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When two parents (regardless of species) reproduce in sexual reproduction each offspring is generally a random combination of genetic traits from each parent. Their developed traits then depend on the expression of each of their genes per established genetic combinatory science. All well and good.

Now my question - when does the actual randomization of genes for a given offspring happen? Does it happen when the individual sperm and egg cells are formed, or does it happen when they combine?

So does every one of a female's eggs have the same genetics, and every one of a male's sperm have the same genetics, and when the two combine it is randomized to form the zygote?

Or is each egg unique and each sperm unique, and already "pre-randomized", and the combination to form the zygote is then a straight-forward addition?

Or is it some variation or combination of those two options? Maybe the answer actually even differs across species, or across plants vs animals, or fish vs mammals, or something?

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  • $\begingroup$ Randomization is the act of making random. I have corrected one clear misuse. While an enquiring mind is to be commended, it's owner should learn how to find the answers to its questions himself using the sources available on the internet if he does not have access to a University library. And, indeed, that is what SE Biology expects of posters (see the Help). Google for NCBI Bookshelf, where you can find older editions of standard textbooks in cellular and molecular biology. If these do not answer your question, then post citing the information provided and how it is deficient. Have fun! $\endgroup$ – David Feb 10 '18 at 20:24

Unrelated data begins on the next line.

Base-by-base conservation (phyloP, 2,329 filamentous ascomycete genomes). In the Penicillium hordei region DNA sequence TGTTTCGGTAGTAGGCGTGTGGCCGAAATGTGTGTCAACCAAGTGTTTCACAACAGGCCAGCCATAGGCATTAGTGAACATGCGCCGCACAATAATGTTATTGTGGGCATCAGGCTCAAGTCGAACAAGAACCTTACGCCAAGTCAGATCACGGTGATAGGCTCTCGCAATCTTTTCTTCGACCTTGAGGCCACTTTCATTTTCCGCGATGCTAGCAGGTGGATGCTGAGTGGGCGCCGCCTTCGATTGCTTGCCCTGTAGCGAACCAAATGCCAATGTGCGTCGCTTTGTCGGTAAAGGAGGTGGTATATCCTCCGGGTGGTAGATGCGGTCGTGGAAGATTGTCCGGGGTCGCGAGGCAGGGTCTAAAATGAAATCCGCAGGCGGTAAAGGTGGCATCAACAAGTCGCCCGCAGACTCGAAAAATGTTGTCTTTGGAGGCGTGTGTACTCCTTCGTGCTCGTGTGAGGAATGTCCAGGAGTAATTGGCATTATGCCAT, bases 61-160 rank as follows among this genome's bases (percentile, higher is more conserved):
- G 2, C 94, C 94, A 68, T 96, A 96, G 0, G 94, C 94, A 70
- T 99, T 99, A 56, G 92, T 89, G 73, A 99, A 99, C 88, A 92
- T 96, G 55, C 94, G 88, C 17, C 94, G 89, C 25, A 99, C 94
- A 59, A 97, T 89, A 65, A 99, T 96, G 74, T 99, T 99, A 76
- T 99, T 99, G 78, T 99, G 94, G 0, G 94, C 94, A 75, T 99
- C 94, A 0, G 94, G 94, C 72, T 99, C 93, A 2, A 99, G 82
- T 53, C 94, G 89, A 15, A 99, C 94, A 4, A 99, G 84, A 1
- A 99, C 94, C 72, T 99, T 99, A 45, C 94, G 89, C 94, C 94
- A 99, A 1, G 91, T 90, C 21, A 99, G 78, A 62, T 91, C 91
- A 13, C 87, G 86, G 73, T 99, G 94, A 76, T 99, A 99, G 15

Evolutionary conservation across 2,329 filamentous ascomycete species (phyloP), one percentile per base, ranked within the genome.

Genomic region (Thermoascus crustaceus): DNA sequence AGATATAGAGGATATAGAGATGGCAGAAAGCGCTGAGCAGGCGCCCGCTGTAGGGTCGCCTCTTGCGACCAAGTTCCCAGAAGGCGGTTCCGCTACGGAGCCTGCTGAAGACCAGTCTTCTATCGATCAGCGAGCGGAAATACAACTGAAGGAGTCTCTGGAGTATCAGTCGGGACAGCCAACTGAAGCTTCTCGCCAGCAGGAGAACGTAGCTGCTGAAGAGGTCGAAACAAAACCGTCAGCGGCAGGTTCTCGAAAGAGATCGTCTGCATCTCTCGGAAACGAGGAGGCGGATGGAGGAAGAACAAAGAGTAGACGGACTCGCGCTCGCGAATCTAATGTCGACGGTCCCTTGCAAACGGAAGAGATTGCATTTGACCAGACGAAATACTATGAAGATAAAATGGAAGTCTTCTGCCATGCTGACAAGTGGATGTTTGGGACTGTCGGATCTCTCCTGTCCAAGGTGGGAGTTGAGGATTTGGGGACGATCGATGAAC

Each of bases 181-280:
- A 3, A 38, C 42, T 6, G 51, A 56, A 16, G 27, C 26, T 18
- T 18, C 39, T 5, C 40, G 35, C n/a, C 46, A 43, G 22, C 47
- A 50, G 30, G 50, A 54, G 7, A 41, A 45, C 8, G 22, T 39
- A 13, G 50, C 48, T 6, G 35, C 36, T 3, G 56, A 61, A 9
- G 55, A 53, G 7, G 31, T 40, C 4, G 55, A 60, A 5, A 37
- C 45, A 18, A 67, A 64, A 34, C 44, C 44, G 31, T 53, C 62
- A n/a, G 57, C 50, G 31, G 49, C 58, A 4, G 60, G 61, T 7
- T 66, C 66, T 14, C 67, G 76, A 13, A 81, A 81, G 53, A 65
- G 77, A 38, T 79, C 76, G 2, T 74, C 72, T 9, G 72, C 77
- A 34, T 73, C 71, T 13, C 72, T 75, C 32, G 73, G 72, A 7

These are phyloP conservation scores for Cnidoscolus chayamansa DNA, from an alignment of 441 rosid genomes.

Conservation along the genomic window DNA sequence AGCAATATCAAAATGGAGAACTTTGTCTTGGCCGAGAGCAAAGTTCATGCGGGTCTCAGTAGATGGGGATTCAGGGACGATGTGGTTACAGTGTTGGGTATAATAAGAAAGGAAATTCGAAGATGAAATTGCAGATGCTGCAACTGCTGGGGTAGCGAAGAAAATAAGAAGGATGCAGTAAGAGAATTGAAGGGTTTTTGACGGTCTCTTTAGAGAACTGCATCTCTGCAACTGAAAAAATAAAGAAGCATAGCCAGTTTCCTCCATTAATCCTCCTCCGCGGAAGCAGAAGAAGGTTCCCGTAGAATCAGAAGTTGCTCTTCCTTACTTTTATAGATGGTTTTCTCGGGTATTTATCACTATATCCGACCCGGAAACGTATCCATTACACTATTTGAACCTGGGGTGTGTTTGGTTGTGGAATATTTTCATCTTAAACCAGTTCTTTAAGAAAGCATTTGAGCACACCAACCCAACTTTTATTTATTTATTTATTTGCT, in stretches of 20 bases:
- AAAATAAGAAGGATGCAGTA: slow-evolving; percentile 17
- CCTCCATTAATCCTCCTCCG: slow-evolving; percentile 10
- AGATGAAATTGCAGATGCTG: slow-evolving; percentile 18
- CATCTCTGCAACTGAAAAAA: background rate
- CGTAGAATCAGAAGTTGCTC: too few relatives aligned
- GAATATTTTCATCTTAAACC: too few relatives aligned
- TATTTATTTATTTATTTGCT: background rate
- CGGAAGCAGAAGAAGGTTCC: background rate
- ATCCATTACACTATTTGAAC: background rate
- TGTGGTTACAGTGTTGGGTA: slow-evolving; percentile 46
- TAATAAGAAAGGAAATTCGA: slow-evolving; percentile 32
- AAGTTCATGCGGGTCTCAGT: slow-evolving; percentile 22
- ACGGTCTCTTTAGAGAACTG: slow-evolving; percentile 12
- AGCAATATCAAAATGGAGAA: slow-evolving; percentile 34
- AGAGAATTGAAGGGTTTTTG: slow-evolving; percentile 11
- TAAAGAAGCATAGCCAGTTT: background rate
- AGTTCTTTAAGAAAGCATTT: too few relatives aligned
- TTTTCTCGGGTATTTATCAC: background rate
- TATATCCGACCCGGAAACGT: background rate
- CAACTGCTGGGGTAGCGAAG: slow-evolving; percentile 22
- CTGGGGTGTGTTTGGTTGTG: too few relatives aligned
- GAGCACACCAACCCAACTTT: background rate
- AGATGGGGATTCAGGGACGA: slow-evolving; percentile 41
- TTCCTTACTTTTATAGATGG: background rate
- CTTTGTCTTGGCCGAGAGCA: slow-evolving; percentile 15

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Randomisation happens in the forming of the the egg and the sperm. In a first approximation, the egg and the sperm receive a random single chromosome of each of the chromosome pairs during meiosis.

More randomisation happens due to the possibility of crossing over when homologous chromosomes exchange chromosome parts.

EDIT: In terms of the question, bothe the egg and the sperm are pre-randomised.

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Your view of the randomization of the parent traits seem a bit wrong and it makes the question a little unclear. But still, I think we can answer it...

The randomization happens at the moment of the creation of sperms and ovules. The two "randomizing processes" are segregation and recombination.

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